Sissy Ochoa De León proudly displays her Overcoming the Odds award.
Sissy Ochoa De León faced more than her share of challenges when she arrived in New Rochelle from Guatemala at age 7. She had lost her mother three years earlier. Unable to speak English, she was placed in first grade rather than third at Columbus Elementary School.
With her tenacity, and her wisdom in reaching out to teachers, counselors, and others, she pulled herself up and will now graduate in the New Rochelle High School class of 2021 to study psychology at SUNY Purchase.
Earlier this month, her triumph over difficult circumstances was honored with two awards. On May 18, she was one of four honorees receiving the Overcoming the Odds award from the organization Student Advocacy.
The following night, she was awarded the Judith Johnson Opportunity Scholarship, a $4,000 award from the Lower Hudson Council of School Superintendents (LWHCSS).
“It was mostly me thinking about my mom and wanting to make her proud if she were here,” she said, explaining her drive to succeed.
She could not have done it, she said, without the support of guides who helped her navigate classes and schools in the City School District of New Rochelle. They include her counselor, Claire Mayer, who met her during her sophomore year and admired her ability to be her own best advocate.
“She was someone who developed really strong relationships with adults at the school and really created a school family for herself to fill in the needs,” Mayer said in the video recorded for the Overcoming the Odds ceremony.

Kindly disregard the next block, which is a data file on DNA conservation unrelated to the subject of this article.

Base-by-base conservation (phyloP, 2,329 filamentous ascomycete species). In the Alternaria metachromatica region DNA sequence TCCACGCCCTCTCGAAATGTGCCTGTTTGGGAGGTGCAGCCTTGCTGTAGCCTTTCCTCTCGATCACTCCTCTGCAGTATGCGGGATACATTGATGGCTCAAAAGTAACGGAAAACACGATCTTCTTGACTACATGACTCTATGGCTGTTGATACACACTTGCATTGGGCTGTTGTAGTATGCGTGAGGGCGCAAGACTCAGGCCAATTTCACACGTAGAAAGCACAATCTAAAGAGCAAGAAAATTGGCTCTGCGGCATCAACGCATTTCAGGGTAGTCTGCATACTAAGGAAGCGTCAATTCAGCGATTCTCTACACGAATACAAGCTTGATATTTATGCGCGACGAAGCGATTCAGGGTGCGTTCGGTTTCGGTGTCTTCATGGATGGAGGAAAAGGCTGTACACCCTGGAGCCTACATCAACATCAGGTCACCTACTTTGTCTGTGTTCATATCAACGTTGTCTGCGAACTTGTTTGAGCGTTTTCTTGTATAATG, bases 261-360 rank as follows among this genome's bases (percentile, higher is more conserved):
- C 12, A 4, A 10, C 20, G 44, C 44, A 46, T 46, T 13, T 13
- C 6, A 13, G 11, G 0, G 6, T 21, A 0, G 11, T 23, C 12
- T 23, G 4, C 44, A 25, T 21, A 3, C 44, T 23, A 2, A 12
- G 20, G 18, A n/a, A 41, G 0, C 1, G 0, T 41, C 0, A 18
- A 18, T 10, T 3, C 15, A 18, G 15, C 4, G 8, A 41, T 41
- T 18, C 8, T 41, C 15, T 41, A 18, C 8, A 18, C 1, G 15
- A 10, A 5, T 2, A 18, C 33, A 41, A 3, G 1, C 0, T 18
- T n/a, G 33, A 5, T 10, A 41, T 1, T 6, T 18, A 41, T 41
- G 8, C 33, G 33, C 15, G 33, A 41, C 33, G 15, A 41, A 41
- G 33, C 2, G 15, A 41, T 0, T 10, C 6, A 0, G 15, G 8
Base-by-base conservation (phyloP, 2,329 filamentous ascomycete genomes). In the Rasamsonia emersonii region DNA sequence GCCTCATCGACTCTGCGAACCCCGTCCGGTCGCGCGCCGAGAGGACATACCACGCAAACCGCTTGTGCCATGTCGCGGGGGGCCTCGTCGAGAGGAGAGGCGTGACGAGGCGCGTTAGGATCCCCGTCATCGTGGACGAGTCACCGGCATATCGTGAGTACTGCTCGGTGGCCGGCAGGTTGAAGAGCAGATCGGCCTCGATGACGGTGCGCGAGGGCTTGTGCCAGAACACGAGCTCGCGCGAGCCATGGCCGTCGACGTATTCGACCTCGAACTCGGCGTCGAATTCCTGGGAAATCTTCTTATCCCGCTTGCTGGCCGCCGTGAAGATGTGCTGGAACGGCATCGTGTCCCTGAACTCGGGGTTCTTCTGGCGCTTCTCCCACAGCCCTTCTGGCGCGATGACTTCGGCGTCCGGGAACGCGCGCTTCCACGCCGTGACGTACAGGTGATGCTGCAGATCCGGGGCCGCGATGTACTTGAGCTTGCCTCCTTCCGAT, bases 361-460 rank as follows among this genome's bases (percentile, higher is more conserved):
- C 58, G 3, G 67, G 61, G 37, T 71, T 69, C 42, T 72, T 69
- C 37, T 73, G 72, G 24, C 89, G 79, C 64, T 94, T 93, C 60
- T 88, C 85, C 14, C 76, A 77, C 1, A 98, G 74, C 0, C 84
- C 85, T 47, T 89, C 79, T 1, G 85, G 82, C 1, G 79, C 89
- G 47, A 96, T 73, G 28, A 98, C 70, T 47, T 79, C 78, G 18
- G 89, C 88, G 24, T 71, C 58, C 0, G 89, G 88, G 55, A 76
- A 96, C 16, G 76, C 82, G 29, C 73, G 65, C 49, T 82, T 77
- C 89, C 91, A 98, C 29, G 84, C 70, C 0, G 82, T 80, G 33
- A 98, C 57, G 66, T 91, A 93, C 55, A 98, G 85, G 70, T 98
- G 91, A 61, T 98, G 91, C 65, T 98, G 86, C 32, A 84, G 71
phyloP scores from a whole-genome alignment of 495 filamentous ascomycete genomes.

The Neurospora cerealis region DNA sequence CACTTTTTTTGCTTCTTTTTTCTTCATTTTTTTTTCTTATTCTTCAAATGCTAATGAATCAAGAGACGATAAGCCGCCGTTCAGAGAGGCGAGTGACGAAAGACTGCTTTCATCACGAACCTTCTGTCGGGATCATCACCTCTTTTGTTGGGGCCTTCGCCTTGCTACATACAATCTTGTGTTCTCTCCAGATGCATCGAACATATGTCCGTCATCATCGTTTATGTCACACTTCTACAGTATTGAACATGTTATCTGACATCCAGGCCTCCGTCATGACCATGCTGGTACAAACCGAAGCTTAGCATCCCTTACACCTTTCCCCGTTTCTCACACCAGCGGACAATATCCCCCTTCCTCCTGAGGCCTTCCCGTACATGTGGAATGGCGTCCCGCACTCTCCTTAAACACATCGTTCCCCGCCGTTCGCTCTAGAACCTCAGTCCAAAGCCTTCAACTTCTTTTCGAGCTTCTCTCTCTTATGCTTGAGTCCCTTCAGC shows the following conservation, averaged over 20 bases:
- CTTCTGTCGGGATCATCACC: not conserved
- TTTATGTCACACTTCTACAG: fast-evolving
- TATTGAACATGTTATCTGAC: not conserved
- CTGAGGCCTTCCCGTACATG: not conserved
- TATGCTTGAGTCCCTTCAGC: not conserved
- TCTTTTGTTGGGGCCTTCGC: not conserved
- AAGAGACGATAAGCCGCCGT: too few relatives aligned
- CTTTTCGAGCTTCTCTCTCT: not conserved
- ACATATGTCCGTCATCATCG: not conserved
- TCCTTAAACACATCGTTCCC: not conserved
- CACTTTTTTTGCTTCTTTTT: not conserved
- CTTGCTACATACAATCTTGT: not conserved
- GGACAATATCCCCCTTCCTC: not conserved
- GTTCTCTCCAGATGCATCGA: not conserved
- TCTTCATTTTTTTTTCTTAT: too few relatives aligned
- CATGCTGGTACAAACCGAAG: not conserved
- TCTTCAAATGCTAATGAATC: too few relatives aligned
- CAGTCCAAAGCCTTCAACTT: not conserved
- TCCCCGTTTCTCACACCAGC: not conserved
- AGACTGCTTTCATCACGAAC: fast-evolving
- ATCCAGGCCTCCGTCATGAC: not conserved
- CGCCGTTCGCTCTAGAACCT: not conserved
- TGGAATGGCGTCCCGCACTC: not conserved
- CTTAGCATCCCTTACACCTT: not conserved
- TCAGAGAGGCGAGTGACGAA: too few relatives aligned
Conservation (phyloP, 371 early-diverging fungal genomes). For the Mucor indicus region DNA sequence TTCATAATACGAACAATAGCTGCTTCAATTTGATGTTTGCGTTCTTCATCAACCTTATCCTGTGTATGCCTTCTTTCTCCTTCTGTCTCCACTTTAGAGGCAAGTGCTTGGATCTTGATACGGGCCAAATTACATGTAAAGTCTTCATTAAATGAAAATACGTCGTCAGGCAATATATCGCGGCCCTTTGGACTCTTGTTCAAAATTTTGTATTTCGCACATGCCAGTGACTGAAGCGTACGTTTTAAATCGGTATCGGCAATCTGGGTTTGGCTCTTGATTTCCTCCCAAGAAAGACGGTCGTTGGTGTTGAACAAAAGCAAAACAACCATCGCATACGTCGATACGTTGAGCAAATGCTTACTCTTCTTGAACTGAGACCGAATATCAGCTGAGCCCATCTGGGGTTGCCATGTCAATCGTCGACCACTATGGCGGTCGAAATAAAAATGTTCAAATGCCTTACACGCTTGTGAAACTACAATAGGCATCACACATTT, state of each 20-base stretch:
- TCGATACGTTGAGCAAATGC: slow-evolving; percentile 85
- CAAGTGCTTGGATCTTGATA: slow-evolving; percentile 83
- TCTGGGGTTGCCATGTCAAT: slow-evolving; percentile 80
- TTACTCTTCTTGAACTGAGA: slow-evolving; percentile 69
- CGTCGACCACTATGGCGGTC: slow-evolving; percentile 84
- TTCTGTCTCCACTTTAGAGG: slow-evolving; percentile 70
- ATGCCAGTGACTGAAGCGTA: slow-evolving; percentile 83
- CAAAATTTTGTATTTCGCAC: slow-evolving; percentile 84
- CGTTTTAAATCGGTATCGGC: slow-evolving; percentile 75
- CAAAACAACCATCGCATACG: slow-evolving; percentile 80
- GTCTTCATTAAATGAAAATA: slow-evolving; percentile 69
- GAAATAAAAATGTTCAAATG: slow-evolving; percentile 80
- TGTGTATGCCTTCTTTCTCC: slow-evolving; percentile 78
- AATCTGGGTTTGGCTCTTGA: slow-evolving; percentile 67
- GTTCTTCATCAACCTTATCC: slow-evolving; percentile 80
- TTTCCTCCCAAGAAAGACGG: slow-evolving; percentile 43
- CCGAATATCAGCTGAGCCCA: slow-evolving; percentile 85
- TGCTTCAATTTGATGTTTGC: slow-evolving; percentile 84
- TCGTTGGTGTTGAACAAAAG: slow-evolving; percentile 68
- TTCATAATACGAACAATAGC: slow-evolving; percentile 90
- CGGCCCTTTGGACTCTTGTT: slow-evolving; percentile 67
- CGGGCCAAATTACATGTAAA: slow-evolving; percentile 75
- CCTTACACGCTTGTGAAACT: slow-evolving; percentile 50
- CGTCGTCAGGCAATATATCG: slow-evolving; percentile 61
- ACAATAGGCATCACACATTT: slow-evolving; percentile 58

Once Ochoa De León entered New Rochelle schools, she worked hard. Within a year, she had mastered English. She was placed in Kaleidoscope, an enrichment program in the elementary schools. She took Latin classes.
When she reached Isaac E. Young Middle School, she skipped sixth grade for seventh. An avid reader, she finds escape in the library, devouring teen literature and romances. In NRHS, she is in the AP literature class.
Through it all, the schools’ educators and support staff offered support.
When she was facing difficulties outside school, she could do her homework after school in science teacher Carmen Glenn’s class.
In her video message for the ceremony, she thanked the counselor, school psychologist Dr. Joshua Logan and others. Their support, she said, enabled her “to work harder because I knew I had someone by my side.”
She also thanked Student Advocacy and congratulated the others who also received the honor. She dedicated the award to her mother.
The host of the Overcoming the Odds ceremony, Katherine Ella Woods, said, “Thank you so much, Sissy, for your dedication to your dreams. I can’t tell you how touched I am by your perseverance, by your huge heart, and by your belief in yourself.”
White Plains Superintendent Joseph Ricca, outgoing president of LWHCSS, encouraged winners of that organization’s scholarships to think about their own resilience – and also what they can do to help solve the world’s problems.
“What gift will you be able to bring to that global conversation?” he said.
Ochoa DeLeón already knows. With her psychology studies in college, she will seek a career that will pay forward all that she has received.
“I really want to help kids the way I was helped,” she said.